The UK e-invoicing debate – purity and pragmatism
I attended the round table event on e-invoicing in London on the 9th December and I shared some thoughts on the event here. I want to share a few more thoughts, but this time I want to look at the way the debate is framed technically.
I have previously criticised PEPPOL for being far too rooted in technology rather than business. I am not alone in making that comment although I seem to have my head above the parapet more often. A similar sense washed over me at the roundtable, partly from the contributions from the European Commission and Open PEPPOL but also from other industry insiders there.
My feeling is that there is an industry agenda in play here, an agenda which ignores business realities. The impetus is to seek a ‘solution’ which ticks all the boxes of the industry ivory tower whereas if we really want eInvoicing to gain traction we need to look at what is already working in the market and at what participants actually want.
For example at one point in the discussion someone said that what we really want is a means for systems to talk directly to systems, a view which conveniently overlooks that such an approach has been available for decades either through EDI or XML and has been comprehensively ignored by the vast majority of suppliers and buyers. I can see no reason to think that they are suddenly going to conclude that it is workable.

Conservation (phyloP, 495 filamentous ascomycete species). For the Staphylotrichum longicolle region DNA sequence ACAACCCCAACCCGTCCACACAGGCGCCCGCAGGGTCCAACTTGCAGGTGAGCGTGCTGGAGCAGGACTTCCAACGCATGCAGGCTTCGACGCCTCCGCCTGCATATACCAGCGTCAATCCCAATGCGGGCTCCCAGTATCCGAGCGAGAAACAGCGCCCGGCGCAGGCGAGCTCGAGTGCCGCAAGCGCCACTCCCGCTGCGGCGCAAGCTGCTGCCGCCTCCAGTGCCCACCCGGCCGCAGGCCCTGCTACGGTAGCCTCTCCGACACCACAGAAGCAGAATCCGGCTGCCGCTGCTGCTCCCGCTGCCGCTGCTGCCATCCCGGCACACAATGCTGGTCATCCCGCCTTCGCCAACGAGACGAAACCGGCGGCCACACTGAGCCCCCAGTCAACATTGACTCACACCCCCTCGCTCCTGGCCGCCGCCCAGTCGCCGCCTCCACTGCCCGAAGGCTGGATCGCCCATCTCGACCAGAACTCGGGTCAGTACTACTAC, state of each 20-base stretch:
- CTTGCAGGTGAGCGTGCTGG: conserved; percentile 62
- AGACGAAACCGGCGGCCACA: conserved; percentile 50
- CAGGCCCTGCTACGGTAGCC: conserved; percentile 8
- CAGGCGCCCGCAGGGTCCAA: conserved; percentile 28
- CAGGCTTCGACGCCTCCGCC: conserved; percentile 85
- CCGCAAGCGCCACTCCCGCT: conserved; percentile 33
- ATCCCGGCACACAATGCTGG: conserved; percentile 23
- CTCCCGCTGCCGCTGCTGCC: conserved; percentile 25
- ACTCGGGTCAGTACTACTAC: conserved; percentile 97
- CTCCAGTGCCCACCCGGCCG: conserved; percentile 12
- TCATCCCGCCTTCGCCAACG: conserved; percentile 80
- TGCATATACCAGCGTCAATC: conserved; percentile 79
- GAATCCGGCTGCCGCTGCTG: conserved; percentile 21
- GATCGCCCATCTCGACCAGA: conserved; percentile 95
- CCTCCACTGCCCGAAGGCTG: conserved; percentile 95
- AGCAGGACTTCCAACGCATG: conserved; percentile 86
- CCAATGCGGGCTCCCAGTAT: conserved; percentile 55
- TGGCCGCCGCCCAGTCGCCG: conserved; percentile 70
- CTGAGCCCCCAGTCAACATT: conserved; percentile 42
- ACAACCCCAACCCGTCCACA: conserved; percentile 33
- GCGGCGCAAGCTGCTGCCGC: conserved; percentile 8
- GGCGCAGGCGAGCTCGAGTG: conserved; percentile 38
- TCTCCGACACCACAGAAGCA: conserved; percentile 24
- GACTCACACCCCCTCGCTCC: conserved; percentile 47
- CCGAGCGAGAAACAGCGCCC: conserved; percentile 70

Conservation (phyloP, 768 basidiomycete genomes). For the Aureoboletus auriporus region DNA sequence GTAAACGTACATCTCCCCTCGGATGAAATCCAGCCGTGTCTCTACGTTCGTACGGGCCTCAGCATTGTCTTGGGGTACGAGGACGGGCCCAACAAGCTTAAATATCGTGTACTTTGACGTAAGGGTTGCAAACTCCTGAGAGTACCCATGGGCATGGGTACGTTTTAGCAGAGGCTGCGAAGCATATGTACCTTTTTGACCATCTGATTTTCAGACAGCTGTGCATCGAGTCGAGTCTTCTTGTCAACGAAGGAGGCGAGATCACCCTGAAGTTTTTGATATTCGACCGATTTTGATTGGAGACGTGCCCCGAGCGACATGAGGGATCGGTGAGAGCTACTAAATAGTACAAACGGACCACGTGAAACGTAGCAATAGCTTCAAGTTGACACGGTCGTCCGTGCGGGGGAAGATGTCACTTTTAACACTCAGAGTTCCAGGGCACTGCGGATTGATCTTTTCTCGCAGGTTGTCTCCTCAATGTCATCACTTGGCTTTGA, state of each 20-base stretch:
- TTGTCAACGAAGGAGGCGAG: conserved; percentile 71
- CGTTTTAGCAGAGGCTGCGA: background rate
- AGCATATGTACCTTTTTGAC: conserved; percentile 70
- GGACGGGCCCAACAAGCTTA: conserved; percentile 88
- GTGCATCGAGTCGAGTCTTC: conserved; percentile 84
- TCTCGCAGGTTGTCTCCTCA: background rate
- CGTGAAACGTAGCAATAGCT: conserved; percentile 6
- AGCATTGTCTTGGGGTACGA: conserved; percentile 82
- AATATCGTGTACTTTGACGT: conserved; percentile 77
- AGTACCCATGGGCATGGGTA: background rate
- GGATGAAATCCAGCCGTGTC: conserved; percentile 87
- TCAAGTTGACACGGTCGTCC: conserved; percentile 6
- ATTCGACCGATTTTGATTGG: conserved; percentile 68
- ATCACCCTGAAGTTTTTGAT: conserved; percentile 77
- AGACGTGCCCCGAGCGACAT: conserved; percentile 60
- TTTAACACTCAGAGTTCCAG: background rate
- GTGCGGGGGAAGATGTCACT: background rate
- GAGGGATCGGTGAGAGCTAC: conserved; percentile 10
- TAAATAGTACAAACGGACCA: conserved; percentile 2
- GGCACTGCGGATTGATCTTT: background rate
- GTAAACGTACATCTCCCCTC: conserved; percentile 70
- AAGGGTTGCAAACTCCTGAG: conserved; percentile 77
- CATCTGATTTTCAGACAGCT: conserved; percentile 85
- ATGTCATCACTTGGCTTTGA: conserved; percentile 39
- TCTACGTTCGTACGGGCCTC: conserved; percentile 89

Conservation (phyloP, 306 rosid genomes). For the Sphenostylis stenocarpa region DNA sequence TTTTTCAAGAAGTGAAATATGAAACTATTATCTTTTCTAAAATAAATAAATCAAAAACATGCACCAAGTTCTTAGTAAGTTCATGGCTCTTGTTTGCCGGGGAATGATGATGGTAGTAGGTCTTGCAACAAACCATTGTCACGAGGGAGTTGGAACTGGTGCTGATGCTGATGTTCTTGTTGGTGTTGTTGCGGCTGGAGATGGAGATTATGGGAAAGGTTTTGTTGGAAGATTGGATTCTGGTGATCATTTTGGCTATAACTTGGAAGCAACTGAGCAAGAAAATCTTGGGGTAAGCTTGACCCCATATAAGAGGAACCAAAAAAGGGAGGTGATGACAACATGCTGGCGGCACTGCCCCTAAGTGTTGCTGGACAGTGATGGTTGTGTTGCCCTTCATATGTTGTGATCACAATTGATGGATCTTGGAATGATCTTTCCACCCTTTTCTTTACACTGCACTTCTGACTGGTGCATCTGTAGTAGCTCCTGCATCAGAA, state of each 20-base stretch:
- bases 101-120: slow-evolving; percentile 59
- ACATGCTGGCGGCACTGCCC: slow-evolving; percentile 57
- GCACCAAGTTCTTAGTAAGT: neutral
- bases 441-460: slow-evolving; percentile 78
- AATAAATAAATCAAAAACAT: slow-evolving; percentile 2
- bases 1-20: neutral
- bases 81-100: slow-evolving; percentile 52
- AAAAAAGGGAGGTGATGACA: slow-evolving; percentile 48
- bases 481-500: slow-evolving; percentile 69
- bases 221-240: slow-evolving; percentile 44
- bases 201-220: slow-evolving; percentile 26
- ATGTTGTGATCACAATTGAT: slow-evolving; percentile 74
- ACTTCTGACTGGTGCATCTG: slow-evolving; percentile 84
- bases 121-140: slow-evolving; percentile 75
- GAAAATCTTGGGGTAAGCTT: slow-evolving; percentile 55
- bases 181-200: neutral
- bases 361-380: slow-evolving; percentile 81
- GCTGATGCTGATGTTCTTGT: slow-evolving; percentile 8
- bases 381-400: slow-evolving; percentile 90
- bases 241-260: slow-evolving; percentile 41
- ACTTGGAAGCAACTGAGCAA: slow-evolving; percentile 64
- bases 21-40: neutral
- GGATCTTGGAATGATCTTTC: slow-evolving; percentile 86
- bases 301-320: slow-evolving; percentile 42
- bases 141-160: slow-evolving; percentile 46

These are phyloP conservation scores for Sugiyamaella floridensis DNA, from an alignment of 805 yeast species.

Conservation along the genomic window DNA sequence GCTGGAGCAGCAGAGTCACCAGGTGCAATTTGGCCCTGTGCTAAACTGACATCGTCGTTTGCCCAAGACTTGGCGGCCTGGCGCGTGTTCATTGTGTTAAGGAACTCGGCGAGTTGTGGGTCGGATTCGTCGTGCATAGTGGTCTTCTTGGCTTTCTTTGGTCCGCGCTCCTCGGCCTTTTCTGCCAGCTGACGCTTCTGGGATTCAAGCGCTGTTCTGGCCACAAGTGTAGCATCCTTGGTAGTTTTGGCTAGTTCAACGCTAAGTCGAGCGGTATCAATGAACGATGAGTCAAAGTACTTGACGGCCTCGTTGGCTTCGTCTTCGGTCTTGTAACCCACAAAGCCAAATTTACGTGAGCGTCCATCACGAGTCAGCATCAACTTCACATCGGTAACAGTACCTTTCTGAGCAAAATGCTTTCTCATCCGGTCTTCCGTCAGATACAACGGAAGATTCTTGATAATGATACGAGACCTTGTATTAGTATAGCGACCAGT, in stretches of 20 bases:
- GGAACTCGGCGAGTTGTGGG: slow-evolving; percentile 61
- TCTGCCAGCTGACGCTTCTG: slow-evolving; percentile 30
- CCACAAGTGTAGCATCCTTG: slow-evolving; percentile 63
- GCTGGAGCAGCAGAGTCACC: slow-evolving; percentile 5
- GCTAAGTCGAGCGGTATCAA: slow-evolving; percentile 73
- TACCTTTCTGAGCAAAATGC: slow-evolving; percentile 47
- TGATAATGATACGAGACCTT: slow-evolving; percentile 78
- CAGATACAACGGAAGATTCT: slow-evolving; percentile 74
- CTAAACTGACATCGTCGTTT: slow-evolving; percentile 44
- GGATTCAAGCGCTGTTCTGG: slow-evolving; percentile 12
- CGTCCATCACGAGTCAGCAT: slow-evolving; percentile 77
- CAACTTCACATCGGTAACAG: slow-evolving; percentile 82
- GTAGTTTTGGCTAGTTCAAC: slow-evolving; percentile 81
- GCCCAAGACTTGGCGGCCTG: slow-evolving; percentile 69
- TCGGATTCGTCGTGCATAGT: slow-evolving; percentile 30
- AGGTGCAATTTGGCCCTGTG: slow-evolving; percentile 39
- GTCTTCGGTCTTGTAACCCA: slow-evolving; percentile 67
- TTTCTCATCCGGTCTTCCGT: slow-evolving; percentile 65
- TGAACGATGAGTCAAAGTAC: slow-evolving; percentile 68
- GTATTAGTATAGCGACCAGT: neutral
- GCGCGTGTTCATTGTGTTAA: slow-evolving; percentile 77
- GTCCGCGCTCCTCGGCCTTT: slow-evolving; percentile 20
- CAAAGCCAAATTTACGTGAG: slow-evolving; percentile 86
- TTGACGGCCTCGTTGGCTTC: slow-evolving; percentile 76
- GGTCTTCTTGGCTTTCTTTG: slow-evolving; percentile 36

Similarly it was mentioned that SEN is likely to propose a European standard based on UBL and UN/CEFACT. A look at the figures from one provider in the market shows that what is actually working now in the market can be split roughly into 3 types – one third cXML, one third eBIS XML and one third proprietary standards much of which was SAP iDoc which is also simple XML schema. Only 2% of their activity is based around UBL and that is entirely within Denmark (and even then is, I am told, a version tweaked for the Danish public sector). There is some us of JSON in the USA.
Let me be clear, I have no problem with SEN proposing standards in UBL and UN/CEFACT so long as it also recognises what the market is actually standardising around which is simpler forms of XML. But this isn’t a message that the purists seem to want to hear, and neither do the reasons why UBL is not popular make much headway – hint: if it is easier to use paper than UBL then people will use paper. Paper invoices don’t fail at a schema level for minor errors such as typos.
We live in a commercial world and, as Tim McGrath commented during the morning session, standards arise from use not from mandate. To mandate ‘standards’ which are not in use to the exclusion of those which are is a special kind of madness reserved for the IT industry and policy makers.
Ian Burdon can be found on twitter @IanBurdon